Pup: Don't ya understand? You're finished, through, washed up!
Rover: (tearful) You mean to say. I'm one of them dogs...used to was his?
The little pup then starts to mimic poor Rover who has an old-grandpa's voice and the little pup puts on his old voice and even an old looking face. Porky is watching what is going on he tells of the puppy; "Hey told mimic Rover, he's sensitive". The puppy is also a bully towards Porky as he completely mimics him with body posture, size and even stutter, "Gee, I'm sorry to hear that...yeeargh!" Porky is then looking through the book in which he finds something that makes him happy for what Rover could be able to do with his abilities, "Here Rover; here's one you can do!"
As Rover runs, the pup is counting up the numbers on how long he takes. As Rover is about to go near the stick; the puppy is actually giving Rover a head start; as as the puppy has finished counting he dashes off-screen to catch the stick before Rover makes it. As Rover is just about to catch the stick; he turns around to check is nobody is about but as he lowers his neck to catch the stick the little pup then dashes through and catches the stick before Rover even bites it with his own teeth. The puppy then skids as he has made it; and as Rover was just about to bite it he accidentally ate some soil which he spits out of his mouth. After the puppy has returned it; Porky then asks "Now this this time it's Rover's turn to get it".
The puppy then arrives at the spot with the walking stick and also wearing Rover's false teeth which makes the pose funny. This point Porky then throws the stick away whilst Rover places his false teeth back on. Rover then runs back to fetch the stick but the puppy tries to run over and catch it but Porky quickly grabs him to make sure that Rover still catches it. Why couldn't the puppy just bite Porky off; he'll be able to let the puppy go easily. The stick then starts to go far into a construction site which Rover goes into; and there is a caution sign reading, DANGER WE'RE GONNA BLAST. Rover believes that he has found the stick but it turns out to be a dynamite stick. He then says to the dynamite believing it's a stick, "So there you are, you little Scallawag". Of course that is a Civil War term to describe a White southerner who supported the Republicans.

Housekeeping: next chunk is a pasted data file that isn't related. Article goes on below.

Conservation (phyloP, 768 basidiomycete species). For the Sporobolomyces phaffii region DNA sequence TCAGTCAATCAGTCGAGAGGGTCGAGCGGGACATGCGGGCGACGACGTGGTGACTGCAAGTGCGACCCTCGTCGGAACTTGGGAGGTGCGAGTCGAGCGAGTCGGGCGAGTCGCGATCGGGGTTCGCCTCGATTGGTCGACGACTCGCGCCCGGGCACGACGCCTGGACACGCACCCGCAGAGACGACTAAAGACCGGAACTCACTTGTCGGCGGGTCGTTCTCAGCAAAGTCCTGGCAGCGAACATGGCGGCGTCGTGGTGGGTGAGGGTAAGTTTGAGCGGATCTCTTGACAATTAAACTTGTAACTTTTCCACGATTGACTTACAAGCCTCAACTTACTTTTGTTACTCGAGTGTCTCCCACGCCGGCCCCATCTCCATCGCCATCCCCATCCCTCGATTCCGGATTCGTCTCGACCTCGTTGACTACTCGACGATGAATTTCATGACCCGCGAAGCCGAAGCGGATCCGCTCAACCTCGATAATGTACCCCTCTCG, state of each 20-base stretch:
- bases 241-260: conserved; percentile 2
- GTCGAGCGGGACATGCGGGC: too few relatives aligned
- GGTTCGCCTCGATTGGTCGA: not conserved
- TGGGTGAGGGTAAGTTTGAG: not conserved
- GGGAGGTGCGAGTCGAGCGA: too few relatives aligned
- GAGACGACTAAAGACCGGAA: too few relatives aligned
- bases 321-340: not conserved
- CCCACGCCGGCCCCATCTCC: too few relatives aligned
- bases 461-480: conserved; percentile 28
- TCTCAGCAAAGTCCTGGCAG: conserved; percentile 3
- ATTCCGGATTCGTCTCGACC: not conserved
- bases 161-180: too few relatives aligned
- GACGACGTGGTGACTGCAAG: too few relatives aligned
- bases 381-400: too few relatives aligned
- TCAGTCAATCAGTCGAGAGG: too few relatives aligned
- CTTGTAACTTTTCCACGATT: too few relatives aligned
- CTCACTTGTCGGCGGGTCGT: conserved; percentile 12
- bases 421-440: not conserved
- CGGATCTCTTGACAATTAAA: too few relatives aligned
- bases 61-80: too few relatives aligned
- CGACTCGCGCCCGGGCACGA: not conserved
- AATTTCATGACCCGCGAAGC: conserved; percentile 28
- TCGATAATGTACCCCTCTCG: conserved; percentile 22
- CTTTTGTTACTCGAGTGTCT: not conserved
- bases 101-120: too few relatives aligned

Porky leaps as he scrambles about trying to find an area to throw away the walking stick. He throws the dynamite stick away; but the little puppy doesn't understand dynamite and dashes off to return it. Rover then suddenly reacts upon hearing the word as he shouts "Dynamite!" Rover then starts to scramble back into the house. Rover runs back into the house as he sits on the armchair flicking through the pages of a dictionary for the word "dynamite". The close-up shot of Rover flicking through the dictionary was also Chuck Jones' animation.
Porky then scratches to head to see what Rover is doing but the little pup then returns with the dynamite in which Porky becomes afraid and he throws it away but the pup still runs back after it. The music heard in the sequence played where Porky throws the dynamite away is called Nagasaki another popular Stalling cue. The sequence where Porky tries to throw away the dynamite away still continues; and even the pup turns in more dynamites just being a nuisance towards Porky.